Q You’ve lived in the US since 2002. You are known among Pakistani commentators to be very pro-US and were recently accused of having acted on those sympathies. How do you think living in the US, not Pakistan, over this turbulent decade has influenced the way you approach Pakistani affairs?
A …Looking back at history and trying to understand and unravel a relationship should not be affected by the current climate within Pakistan. As you see in my book, I have pointed out that the anti-Americanism that people sense in Pakistan is not new… I had a less hostile view of the United States [than those around me] long before I ever visited the [country]. I just didn’t buy into the views that find resonance among Pakistanis about the United States. I disagree with elements of US foreign policy, [and] with some of the stuff that happens in American politics and even in American society, but living in the United States has enabled me to understand the weakness of the anti-American argument and sentiment in Pakistan.
The Americans have never wanted to harm Pakistan. In my research, I found many efforts by them to try and help Pakistan even when those were ill-conceived efforts. So I am totally unfazed by the suggestions of pro-American sympathies. If anything, I am somebody who is trying to be a bridge between two countries that have been allies, have said they want to be allies, but have not been able to figure out why they can’t be allies.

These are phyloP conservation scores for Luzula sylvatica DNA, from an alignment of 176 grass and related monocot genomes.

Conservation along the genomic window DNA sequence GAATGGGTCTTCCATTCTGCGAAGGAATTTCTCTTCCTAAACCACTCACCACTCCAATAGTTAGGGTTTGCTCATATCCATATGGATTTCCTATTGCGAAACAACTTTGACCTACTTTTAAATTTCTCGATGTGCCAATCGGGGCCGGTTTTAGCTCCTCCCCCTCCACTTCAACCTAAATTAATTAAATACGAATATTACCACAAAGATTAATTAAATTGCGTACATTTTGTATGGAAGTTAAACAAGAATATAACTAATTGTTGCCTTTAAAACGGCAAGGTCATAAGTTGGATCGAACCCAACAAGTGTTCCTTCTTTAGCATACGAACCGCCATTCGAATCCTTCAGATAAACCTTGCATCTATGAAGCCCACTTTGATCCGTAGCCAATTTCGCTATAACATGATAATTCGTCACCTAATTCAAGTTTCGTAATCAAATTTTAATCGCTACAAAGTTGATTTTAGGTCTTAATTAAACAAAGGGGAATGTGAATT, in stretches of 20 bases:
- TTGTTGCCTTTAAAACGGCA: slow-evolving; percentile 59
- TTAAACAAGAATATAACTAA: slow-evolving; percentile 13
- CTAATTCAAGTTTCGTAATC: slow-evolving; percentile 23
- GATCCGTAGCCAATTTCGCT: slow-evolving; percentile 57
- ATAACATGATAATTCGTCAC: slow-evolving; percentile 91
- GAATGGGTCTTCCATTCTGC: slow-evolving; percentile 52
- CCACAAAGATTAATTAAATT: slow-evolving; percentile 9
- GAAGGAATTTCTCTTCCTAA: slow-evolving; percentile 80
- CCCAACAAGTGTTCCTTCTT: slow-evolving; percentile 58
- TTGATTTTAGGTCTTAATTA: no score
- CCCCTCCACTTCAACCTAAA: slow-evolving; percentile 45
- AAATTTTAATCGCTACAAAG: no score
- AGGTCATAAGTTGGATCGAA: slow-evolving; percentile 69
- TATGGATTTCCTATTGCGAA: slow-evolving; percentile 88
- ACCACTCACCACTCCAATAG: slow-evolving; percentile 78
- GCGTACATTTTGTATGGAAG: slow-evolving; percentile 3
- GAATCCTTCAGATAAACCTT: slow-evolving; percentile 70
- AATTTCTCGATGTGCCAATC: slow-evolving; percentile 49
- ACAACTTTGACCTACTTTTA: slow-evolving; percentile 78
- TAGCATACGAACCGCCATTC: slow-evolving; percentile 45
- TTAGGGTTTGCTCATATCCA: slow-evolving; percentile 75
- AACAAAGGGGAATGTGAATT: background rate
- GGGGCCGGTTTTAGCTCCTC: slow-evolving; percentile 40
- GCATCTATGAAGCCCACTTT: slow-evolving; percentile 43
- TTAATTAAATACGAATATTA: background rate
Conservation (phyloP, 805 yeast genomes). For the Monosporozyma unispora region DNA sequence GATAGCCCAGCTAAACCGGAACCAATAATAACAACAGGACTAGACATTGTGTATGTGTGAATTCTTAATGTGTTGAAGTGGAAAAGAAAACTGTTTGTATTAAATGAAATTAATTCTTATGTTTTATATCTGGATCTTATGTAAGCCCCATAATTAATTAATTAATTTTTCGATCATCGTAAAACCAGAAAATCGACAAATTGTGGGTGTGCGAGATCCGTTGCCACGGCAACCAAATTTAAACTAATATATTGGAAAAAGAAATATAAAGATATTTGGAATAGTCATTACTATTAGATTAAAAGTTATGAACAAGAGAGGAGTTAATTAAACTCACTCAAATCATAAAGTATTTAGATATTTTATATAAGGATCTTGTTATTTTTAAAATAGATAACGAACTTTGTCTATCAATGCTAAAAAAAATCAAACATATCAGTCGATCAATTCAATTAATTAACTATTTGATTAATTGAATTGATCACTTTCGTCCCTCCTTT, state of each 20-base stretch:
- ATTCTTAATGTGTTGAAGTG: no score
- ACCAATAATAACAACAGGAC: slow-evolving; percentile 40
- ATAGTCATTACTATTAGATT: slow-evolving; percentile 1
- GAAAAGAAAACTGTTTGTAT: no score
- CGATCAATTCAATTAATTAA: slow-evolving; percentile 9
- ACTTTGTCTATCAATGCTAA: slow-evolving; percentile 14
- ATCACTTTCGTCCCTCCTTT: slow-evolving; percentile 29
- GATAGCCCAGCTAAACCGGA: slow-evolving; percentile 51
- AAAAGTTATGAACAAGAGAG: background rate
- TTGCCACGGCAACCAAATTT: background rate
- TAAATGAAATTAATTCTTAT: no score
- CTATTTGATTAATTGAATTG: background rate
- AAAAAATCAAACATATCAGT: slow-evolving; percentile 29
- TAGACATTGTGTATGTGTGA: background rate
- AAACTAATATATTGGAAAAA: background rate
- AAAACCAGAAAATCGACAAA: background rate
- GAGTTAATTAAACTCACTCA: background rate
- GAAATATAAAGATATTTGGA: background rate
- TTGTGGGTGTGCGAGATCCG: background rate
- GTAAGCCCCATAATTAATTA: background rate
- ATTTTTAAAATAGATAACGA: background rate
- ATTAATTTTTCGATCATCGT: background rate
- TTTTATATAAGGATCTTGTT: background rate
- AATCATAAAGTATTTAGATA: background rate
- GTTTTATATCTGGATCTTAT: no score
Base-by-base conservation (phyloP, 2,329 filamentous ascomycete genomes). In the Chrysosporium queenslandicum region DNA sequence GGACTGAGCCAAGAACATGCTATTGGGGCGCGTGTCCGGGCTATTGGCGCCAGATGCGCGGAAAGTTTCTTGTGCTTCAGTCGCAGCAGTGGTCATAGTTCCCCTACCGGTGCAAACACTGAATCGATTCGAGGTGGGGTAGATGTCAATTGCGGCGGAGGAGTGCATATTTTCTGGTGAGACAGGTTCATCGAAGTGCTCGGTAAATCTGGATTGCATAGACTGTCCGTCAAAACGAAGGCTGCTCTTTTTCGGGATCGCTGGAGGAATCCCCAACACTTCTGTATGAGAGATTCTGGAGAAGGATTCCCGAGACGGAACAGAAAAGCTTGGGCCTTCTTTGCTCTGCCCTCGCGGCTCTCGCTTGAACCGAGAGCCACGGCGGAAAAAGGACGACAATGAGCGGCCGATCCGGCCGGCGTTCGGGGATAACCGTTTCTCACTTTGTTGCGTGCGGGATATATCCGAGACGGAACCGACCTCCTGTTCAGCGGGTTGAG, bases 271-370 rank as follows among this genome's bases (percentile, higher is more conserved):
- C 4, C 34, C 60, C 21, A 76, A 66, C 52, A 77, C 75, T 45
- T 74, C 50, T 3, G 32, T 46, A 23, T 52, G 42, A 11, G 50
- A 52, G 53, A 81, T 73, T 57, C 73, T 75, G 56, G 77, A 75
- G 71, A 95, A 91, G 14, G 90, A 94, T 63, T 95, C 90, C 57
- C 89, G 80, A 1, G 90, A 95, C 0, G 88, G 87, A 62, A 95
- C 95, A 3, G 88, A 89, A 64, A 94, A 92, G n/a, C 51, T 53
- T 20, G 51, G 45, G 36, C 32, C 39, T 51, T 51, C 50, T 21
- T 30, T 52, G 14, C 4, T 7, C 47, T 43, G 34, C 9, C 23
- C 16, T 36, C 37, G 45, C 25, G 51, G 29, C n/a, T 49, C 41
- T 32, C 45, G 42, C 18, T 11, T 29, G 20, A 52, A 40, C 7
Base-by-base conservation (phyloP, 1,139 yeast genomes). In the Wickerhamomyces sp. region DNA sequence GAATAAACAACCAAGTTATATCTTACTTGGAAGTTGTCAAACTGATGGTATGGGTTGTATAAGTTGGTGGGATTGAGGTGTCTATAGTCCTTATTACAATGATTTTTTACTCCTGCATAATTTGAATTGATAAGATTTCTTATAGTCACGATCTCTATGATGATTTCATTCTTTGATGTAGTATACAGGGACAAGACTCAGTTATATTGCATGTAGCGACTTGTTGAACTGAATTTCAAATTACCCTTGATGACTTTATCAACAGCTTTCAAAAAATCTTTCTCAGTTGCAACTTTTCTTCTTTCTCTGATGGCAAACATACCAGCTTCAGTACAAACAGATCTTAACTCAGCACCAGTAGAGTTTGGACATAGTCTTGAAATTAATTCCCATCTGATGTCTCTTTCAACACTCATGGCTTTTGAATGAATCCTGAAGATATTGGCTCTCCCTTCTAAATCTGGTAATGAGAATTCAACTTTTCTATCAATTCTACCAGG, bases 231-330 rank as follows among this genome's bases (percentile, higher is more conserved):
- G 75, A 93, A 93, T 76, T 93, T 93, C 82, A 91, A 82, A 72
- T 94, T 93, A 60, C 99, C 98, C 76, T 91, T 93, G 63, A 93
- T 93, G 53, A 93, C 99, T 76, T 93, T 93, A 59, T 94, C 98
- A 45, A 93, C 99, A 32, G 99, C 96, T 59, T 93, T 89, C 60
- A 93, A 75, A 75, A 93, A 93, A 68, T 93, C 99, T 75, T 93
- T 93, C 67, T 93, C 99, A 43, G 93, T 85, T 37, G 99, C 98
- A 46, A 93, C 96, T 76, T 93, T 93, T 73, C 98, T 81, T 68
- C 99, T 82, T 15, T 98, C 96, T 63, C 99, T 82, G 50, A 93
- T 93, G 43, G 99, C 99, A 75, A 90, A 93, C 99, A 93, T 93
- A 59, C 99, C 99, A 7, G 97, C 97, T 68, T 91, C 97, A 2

Q How deeply entrenched is anti-American sentiment on the ground in Pakistan? You suggest in your book that it is merely fear mongering…
A If you read the account that I have put together, as early as 1946 leaders of the Muslim League were speaking out against the United States as a means of getting American attention, because obviously, at that time there was no Pakistan, and neither Indian Muslims nor the would-be state of Pakistan actually had any genuine grievance against America—[they] could not have [had any] as early as that.
I think the anti-Americanism in Pakistan is partly the result of what people are told. From [its] inception, Pakistan’s leaders have been reluctant to explain what Pakistan got from America or what they were seeking from America while telling the people that they were under pressure from the Americans. That said, the Americans have not always handled Pakistan right; just as they have not been able to handle many countries right. So there may be some genuine complaints, grievances and criticisms. However, the portrayal of the United States as an enemy of Pakistan is entirely a contrived idea.
Q Is there no sensible position possible against Western intervention in Pakistan?